Bruce Silver: BPMN Method & Style, Mindmap for Level 1

I currently think a lot about the automation of workflows. Therefore, it is not surprising that I read about the topic. And as usual, I try to create a mindmap to be able to remember what I read. Depending on my time, more mindmaps will result from this book. This mindmap is capturing (what I think) are the essentials for the first model (Level 1) of the method of the author. The mindmap can be downloaded from my webpage.

10 Common Happiness Mistakes

I just read a blog entry from Gretchen Rubin on common happiness mistakes (http://www.happiness-project.com/happiness_project/2010/11/10-common-happiness-mistakes.html) and suggest that you read it as well.

In general, I can recommend to look around on her site. The web side is a resource full of interesting thoughts. Have a look at her “Happiness Project” book. It contains a structured approach to happiness! Further interesting reads are her secrets of adulthood (http://www.happiness-project.com/happiness_project/secrets-of-adulthood.html) or her twelve personal commandments (on the left side on the page)

Introducing Evernote Site Memory

Did it ever happen to you that you said: “I have read something about this in the web?” Where you ever curious what it was? Let me tell you: in the last year I was always able to find it again. How? I no longer rely on bookmarks to find pages I was interested again. Bookmarks can become outdated. I store the whole page content!

I added a new gadget to my blog. The Evernote Site Memory button allows you to store my blogs quickly in your Evernote account.

What is Evernote? Evernote became my searchable memory, my external brain. If you are a knowledge worker like me you would often like to remember the content of the page you’ve once read. A friend at work wanted to tell me something about the a specific IT topic. He went and looked up all the bookmarks he had tagged with the topic. Of five pages one was still accessible. He was only able to provide me with a 5th of what he thought was worth remembering on the topic. I would have been able to provide all five pages.

Evernote allows you to store any webpage (in fact any data) into a repository. Right from the browser. Once set up you only click the Evernote button and the page is saved. You can than search within Evernote and find it again. You can browse or search search for a word within the content, like “GTD”. Evernote does even an OCR scan on your pictures, recognising text in the picture. Next time you want to find a picture of a mindmap, I hope you put it into Evernote. If it says “Crucial Conversation” on the mindmap Evernote will find it for you. Evernote can be accessed in a web only manner, or with a client on your computer.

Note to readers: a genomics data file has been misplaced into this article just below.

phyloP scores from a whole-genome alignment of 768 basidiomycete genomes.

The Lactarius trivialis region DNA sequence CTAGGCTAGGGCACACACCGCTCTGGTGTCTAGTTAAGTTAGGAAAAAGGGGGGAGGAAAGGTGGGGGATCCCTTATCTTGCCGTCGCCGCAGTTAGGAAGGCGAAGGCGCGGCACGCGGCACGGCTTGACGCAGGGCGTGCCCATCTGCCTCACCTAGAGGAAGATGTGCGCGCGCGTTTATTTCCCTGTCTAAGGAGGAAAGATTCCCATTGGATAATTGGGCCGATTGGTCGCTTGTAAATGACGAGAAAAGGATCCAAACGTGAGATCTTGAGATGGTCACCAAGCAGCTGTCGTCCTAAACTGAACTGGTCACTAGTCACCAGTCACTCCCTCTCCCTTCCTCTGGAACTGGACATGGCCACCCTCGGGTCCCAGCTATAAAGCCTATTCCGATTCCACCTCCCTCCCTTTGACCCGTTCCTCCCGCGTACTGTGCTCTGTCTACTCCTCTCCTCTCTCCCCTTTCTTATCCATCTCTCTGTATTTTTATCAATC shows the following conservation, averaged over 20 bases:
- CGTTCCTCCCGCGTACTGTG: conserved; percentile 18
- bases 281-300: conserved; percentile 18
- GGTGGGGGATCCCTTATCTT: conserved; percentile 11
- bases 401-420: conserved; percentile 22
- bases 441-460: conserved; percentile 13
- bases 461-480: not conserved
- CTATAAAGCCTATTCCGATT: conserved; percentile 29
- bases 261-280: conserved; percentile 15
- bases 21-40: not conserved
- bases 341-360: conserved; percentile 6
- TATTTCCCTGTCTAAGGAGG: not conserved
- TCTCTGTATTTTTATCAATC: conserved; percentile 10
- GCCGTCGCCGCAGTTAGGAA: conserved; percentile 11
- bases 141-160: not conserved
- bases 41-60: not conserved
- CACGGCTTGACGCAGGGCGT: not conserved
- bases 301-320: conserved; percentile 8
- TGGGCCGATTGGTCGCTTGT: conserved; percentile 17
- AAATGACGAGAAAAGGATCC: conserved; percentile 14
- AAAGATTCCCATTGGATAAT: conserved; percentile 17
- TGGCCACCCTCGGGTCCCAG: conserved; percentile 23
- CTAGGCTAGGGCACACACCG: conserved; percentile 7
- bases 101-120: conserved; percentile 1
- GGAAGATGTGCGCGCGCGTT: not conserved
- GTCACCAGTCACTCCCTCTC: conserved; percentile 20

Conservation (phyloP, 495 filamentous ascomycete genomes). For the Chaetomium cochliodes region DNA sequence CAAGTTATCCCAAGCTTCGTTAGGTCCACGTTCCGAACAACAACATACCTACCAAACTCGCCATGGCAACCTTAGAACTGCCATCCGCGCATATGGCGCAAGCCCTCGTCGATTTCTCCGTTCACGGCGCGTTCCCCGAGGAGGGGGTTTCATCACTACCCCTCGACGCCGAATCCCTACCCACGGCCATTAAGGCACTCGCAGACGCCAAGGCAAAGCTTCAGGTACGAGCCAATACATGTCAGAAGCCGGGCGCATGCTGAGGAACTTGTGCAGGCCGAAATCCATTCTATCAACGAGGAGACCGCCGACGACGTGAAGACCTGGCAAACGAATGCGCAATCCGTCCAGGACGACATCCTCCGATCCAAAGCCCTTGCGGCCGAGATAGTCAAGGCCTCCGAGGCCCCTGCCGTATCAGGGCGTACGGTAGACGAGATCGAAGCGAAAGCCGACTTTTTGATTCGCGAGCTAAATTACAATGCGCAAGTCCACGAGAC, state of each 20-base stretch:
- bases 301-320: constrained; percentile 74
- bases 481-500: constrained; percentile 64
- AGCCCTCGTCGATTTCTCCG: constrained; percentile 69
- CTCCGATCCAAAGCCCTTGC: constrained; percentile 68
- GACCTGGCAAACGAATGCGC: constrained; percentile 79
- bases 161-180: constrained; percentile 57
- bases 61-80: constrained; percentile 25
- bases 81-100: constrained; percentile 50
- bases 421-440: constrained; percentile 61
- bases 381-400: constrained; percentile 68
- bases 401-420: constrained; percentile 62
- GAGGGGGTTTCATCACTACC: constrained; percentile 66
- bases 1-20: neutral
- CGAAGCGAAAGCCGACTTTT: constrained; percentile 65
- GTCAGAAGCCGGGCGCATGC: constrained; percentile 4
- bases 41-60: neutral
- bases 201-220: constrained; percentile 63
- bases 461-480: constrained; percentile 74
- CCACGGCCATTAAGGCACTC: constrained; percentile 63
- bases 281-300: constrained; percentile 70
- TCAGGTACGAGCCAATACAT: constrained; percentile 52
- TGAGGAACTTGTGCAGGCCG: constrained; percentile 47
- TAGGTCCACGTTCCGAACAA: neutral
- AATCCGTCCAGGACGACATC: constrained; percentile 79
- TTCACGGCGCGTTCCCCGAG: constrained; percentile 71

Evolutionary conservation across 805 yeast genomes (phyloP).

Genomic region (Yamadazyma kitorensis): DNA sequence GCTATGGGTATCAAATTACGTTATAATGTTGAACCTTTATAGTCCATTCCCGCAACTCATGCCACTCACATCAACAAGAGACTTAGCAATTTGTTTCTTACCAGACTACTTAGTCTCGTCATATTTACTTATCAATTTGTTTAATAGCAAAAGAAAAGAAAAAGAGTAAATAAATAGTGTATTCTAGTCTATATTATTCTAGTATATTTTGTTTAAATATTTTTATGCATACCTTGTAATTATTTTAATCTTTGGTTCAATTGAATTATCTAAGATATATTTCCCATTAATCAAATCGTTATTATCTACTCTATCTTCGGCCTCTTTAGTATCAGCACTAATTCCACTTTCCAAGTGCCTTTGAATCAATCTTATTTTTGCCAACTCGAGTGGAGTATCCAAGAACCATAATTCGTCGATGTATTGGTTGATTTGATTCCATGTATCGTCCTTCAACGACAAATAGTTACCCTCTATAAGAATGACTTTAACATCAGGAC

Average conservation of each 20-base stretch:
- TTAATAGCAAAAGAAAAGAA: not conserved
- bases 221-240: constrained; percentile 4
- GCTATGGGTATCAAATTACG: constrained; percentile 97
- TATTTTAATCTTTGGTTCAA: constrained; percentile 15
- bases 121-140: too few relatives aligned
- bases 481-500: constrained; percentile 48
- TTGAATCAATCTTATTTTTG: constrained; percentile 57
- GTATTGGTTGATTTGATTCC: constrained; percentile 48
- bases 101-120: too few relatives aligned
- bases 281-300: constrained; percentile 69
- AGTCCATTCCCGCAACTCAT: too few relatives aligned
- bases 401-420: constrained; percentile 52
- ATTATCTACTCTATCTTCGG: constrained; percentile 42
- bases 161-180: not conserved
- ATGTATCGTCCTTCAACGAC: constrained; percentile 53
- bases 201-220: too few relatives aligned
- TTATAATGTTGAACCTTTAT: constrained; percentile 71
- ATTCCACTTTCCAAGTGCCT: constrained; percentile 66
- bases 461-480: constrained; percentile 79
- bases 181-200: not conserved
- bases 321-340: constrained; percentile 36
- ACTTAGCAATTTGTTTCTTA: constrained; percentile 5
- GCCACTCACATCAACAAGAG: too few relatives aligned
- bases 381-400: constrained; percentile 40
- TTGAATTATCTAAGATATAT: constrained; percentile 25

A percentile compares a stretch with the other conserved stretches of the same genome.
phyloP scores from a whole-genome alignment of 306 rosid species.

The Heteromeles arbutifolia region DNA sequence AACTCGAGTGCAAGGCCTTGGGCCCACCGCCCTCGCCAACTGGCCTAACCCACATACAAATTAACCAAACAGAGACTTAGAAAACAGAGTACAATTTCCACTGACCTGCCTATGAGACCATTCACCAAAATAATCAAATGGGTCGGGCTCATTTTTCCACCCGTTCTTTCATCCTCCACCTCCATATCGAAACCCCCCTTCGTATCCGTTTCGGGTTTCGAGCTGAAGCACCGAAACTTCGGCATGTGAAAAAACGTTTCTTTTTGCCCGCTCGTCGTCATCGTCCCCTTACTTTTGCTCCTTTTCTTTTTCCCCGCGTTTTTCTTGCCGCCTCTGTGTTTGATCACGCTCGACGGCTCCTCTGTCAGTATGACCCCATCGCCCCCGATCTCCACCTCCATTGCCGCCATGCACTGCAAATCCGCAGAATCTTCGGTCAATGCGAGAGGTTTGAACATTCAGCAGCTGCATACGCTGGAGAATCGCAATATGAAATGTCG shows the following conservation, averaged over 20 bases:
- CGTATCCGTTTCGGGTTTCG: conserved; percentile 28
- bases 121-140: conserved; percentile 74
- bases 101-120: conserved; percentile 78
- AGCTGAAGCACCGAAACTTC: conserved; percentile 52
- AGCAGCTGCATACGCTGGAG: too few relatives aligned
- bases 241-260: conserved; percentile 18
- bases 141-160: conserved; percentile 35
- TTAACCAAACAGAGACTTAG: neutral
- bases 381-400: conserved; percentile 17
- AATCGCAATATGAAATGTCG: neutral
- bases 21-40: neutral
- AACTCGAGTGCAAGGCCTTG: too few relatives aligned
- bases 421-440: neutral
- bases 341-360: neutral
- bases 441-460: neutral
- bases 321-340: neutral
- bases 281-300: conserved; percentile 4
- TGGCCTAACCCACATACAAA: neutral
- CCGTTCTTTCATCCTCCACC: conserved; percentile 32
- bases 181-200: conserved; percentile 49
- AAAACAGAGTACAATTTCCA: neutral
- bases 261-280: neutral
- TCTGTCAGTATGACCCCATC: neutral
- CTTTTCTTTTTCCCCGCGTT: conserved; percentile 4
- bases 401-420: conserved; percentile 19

Actually, Evernote does more than storing web content for me. I scan in my paper stuff nowadays. Since I pay for the premium account (45$ a year), Evernote does OCR on my scanned PDFs. Looking for an old bill? Thames Water? I just type in “Thames Water” and it comes up. I use it with a Fujitsu ScanSnap S300M. The combination is fantastic: scanning of several pages takes only seconds. Within a minute, I can start searching within the document. At home. And through the web if I am currently on holidays.

Are you interested? Well, just click the green remember button with the Evernote elephant logo and start memorising. Enjoy!

[Update 30/09/2010]: Now I get my personal results included in every of my Google searches: http://feedproxy.google.com/~r/EvernoteBlog/~3/Q3kxfLvda8s/

Creativity by John Cleese

John Cleese on creativity on YouTube:
http://www.youtube.com/v/zGt3-fxOvug?fs=1

Key lessons for me:
* The unconscious mind is working in your favour – if you let it.
* We don’t know where our ideas are coming from.
* You need boundaries in time and space to be productive/creative
* “To know how good you are at something requires the same skills as it does to be good at that thing.” And this has implications…

The Elephant and the Rider

From time to time you come across ideas that make a strong impression on you. Often enough, it takes a while to fully understand that the information took such an important role in your life. But you realise that you come back to the idea and find it useful. Useful to interpret certain aspects of your life.

One of these ideas in my life is the elephant and rider metaphor. I nearly missed this great blog entry of JD Meier, because it happened that I only got aware of the metaphor by reading a follow-up blog entry the other day. I strongly recommend these two entries. (And I do recommend to follow the blog of JD Meier.)

To describe the idea in my own words: An elephant rider is generally able to direct the much larger elephant. But s/he won’t be able to do that against the will of the elephant. In such a case the elephant will follow its own needs, leaving the rider in a helpless position. This relationship can be used to describe your rational mind (rider) versus your feelings (elephant). Did you ever try to change an unwanted behaviour? How often did you give in to your feelings and gave up on your (new year’s) resolutions?